The effective application of food science depends on social constraints, yet the training for food scientists does not adequately consider the contested social context under which food is processed, packaged, and prepared. We recently co-taught a new course (“Arguing about food”) intended to introduce students to critical perspectives on the epistemological, ethical, and empirical assumptions that characterize contemporary food controversies. Through a series of guest lectures, readings, and discussions, students engaged with contrasting views on data quality, food ethics, nutrition, safety, governance, and the scientific enterprise as a whole. A key feature of the course was that we did not seek to defend any particular position. Rather, we examined how different values could lead reasonable people to take different views on scientific issues. Course requirements included a pass/fail quiz, a series of written reading responses, a group project devoted to a case study, and active attendance and participation. The students were engaged and challenged by the material, and at the end of the semester, reported that the course had also been useful and informative to them as young professionals embarking upon careers in the food and agricultural sciences.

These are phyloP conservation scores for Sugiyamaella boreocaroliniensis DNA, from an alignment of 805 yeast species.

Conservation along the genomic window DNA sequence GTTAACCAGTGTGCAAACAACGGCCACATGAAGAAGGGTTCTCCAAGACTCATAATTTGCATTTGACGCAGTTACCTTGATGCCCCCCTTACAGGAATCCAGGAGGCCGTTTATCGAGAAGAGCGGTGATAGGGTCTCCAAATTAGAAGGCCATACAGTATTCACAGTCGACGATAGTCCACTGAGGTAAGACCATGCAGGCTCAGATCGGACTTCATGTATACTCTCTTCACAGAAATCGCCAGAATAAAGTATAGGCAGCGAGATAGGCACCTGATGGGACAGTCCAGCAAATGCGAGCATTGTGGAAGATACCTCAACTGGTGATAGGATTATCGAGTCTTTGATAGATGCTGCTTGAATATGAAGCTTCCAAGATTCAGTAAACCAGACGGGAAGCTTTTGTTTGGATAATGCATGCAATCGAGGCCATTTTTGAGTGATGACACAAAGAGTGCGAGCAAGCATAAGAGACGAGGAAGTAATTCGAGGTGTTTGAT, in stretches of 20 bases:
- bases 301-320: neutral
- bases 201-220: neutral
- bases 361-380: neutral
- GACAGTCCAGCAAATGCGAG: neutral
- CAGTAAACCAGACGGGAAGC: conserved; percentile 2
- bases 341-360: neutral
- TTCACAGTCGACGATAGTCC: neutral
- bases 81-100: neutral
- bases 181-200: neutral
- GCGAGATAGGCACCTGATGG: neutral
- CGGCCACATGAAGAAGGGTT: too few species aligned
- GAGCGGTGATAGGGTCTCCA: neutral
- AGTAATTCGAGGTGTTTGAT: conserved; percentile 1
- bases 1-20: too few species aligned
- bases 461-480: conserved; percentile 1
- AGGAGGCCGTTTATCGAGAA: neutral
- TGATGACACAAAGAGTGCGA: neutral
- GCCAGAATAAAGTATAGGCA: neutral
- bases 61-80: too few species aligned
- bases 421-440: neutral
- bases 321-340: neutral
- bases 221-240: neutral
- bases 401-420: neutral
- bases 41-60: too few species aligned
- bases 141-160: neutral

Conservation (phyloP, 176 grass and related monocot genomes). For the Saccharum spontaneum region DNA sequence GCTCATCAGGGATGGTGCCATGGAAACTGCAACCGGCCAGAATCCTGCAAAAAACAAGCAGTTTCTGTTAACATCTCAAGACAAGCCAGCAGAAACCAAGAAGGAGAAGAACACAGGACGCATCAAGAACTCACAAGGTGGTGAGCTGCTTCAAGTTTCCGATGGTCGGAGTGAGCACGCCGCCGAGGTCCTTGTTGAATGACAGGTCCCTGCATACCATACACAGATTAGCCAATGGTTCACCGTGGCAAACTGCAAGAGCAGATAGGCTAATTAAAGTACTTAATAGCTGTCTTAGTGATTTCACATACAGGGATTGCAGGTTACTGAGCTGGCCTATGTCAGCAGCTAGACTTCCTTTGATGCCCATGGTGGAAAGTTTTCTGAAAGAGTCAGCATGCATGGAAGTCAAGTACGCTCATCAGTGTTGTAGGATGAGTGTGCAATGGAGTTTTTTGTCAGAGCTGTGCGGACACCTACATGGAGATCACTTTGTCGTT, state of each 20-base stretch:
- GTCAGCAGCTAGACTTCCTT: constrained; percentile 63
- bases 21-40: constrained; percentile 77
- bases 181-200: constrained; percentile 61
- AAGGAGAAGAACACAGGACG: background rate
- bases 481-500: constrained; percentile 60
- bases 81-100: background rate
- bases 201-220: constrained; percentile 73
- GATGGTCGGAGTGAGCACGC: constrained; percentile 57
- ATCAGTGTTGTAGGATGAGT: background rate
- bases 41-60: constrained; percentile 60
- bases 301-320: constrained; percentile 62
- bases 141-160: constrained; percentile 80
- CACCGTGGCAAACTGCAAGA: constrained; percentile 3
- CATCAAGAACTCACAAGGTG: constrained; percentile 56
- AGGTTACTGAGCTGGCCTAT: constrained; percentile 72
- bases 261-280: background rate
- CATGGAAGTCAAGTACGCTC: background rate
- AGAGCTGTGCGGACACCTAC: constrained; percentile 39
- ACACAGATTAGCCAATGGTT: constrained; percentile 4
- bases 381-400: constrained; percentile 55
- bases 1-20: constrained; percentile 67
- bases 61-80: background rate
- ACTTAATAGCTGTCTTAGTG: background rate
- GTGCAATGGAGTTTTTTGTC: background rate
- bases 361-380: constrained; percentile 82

All Science Journal Classification (ASJC) codes
- Food Science